I first encountered Manchester’s Henrietta Smith-Rolla, aka Afrodeutsche, DJing at London’s Somerset House. She was playing at an event themed around algorithmic parties, virtual dancefloors and the interplay between London and Manchester’s nightlife. Her set delivered an amphetamine-charged hour of thudding breaks and heady, space-station psychedelia, playful, yet well in tune with the gig’s future-focused approach.
Since then, it appears she has been rather busy. Her debut album, Break Before Make, saw its release at the end of last month on Skam, an enterprise which has been similarly forward-looking, ever since its establishment in 1990. Releasing works by a young Sean Booth and Rob Brown, now better known together as Autechre, as well as the likes of Boards of Canada, Freeform and Jega, Skam have championed artists with an ear for the unconventional.
This latest release features an inebriated mix of low-slung electro-futurism and distant melodic abstractions. At times, the album recalls the unsettled synthesiser compositions of Wendy Carlos, reminding us of her soundtracks for films like A Clockwork Orange and Tron. The yearning arpeggios and majestic crescendos of ‘And!’ are case in point, as are those of ‘The Middle Middle’, which builds to a sickly-sweet climax atop stuttered drum sequences.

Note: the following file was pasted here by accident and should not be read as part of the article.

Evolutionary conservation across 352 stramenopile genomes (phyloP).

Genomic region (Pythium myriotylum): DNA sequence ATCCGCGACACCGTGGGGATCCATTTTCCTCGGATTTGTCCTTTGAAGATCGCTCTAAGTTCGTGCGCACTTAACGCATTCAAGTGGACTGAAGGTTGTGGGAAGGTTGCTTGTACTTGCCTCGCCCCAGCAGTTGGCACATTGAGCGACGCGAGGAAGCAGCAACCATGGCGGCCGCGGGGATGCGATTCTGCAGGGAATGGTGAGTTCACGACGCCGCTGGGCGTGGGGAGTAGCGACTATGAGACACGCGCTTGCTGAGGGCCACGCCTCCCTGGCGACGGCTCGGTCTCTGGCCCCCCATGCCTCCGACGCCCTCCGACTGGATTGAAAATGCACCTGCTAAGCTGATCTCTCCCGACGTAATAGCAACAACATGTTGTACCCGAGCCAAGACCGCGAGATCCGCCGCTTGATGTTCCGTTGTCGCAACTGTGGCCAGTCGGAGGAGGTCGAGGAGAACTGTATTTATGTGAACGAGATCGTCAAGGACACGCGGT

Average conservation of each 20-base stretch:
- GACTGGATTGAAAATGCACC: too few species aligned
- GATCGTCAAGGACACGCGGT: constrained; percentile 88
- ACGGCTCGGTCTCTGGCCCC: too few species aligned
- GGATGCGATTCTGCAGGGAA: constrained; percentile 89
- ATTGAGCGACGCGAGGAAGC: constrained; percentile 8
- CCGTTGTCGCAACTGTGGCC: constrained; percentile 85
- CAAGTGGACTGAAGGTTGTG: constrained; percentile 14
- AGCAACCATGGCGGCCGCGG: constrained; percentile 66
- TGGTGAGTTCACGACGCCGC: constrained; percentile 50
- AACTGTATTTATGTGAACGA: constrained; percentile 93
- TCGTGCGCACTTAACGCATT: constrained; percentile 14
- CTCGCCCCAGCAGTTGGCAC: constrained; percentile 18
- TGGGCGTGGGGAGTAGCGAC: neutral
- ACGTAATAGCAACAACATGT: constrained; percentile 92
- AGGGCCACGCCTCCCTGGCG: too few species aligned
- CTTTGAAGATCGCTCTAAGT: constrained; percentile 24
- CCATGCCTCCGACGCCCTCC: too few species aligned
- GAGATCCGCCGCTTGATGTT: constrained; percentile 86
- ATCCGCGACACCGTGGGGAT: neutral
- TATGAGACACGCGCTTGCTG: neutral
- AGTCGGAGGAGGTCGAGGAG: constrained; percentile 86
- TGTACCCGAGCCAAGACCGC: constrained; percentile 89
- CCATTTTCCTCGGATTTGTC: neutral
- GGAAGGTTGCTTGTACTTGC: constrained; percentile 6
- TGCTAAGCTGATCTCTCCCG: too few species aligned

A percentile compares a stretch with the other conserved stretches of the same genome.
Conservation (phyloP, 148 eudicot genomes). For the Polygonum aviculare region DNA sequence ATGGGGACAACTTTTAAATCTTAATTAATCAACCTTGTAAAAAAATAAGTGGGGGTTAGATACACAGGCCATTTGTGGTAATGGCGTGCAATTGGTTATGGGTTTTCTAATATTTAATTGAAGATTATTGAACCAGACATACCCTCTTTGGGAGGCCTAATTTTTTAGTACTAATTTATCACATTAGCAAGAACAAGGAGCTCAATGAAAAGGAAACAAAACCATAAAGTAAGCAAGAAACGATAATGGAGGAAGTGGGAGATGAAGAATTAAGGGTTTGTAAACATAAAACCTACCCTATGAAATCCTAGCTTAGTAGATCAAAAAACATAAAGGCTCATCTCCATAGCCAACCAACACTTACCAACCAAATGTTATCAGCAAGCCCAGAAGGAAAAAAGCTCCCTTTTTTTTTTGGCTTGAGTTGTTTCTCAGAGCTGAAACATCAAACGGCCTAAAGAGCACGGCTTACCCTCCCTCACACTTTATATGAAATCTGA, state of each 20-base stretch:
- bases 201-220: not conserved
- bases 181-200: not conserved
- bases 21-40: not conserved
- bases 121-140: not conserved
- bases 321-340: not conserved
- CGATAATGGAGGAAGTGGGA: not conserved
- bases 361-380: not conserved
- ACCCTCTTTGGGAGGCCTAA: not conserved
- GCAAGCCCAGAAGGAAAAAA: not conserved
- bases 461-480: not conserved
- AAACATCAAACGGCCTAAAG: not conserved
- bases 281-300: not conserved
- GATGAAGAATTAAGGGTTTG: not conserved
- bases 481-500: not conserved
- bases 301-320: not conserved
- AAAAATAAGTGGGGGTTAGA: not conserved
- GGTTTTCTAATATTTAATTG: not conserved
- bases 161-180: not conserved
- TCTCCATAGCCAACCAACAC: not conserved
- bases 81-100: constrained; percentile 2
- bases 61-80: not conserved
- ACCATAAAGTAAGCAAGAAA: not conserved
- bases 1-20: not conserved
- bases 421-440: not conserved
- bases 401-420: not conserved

At other points, Break Before Make feels better referenced among SEGA Mega Drive classics in terms of its melodic qualities, tracks like ‘OD’ or ‘You Heard Me The First Time’ evoking early-90s console nostalgia. ‘Now What’ is another favourite in this regard, pointed melodies and machine-funk basslines working into a muscular groove.
For the most part however, the album is engineered for the dancefloor. There is the drexciyan motorik of ‘Work It’, while ‘Day Tuner’ is a glacial 909 half-stepper, tumbling melodics and spattered snares working together in hypnagogic sway. ‘Start Again Part Four’ on the other hand is well aligned to Skam’s lengthy back-catalogue of Gescom releases, modulated arpeggios and squelching reverberations working into a small-hours antarctic mindbender, packed with brooding intensity.
The Afrodeutsche project grew from a search for Smith-Rolla’s biological father, in which she discovered her Ghanaian roots also included German and Russian heritage. As far as I can tell, Break Before Make marks her first dispatch from the alias, yet it’s clear the album was born from years of honing her craft – that point where technical nous becomes mere intuition. She performs live regularly, and this album could equally be one of those sessions, unpacking ideas carefully and exploring their range with unrestricted imagination.